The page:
Only if you have a problem. But you may want to use an uncoupling membrane over the slab anyway, and that may well serve as a moisture barrier, too.

Tape a couple squares of clear polyethylene sheeting, about two by two feet in size, to the slab for a couple days and see if you observe any visible moisture. If you do, you'll wanna do a more serious test before you proceed. If not, I wouldn't worry about it.

You also need to evaluate the joist structure under the framed portion of the floor. You can enter the necessary information into our (Deflecto) above and get a good initial indication. You must also have two layers of plywood or OSB subflooring, properly installed, for any natural stone installation.

Still a bit of research needed on your part to sort it all out.

My opinion; worth price charged.
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Unread 07-30-2009, 12:05 PM   #3
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Thanks for the reply CX

Ok so no stone over plywood. What should I put down as substrate?
Please keep in mind that if I have 2 layers of ply which bring me roughly to level of slab and I add another layer then I incurr a different problem. What would you do about the height difference then?

So you're saying I should have a tile joint at the same place as the slab/wood joint right? That makes sense not to try to bridge the gap with stone. I had not intended to do that. How likely is a crack in the grout at that point? Anything I might do to mitigate it?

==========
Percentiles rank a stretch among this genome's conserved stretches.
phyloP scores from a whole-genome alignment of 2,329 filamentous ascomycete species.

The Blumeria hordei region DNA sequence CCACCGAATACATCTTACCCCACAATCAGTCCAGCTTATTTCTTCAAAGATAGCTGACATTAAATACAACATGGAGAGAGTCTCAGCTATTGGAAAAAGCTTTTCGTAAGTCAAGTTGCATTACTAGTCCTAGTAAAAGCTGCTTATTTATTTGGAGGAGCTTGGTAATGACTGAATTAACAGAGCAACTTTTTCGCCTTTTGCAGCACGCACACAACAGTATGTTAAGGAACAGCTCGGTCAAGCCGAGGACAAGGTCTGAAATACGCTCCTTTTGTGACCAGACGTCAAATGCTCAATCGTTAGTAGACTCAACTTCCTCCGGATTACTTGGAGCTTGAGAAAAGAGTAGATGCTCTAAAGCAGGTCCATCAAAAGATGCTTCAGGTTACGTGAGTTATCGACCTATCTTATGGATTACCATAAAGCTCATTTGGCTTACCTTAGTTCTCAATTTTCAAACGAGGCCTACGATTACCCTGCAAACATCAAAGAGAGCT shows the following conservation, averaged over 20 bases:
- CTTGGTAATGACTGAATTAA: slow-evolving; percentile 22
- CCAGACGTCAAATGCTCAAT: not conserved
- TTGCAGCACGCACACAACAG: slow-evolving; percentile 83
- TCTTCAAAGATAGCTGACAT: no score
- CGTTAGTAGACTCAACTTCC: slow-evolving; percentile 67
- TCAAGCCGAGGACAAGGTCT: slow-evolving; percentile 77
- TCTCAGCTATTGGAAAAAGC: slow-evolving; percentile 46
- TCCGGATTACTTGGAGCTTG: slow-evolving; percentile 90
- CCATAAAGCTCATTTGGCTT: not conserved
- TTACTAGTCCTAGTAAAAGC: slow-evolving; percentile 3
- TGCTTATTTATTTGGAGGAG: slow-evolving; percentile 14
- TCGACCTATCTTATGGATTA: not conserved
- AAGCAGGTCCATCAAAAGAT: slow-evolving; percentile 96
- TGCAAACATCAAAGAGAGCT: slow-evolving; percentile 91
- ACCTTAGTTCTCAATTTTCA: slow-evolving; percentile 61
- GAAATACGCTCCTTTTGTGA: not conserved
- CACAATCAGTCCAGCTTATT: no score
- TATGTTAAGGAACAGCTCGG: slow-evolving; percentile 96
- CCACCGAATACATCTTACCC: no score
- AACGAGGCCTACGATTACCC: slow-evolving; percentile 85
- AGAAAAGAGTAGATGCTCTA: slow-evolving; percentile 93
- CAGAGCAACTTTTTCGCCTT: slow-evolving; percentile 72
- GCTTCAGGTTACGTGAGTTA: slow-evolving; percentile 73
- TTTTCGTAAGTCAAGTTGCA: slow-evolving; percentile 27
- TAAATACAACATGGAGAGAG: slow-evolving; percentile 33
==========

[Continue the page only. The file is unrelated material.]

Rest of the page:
I will test for moisture as you suggested, I think I'm good on that one.

Also I ran the deflecto and came back at 804. Should be good in that area too.

Thanks again for the quick reply.
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Unread 07-30-2009, 01:27 PM   #4
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Ripp, if you have 2 layers of plywood totalling at least 1-1/8" properly glued to the joists (first layer) and screwed every 8" or so (no glue between layers), you can use Ditra over both the concrete and plywood. This has the advantages of maintaining floor heights as well as dealing with some moisture issues in the slab. You still need a movement joint in the tile at the juction between subfloor materials. Grout will crack, so use a urethane type caulk for that joint.
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Unread 07-30-2009, 01:38 PM   #5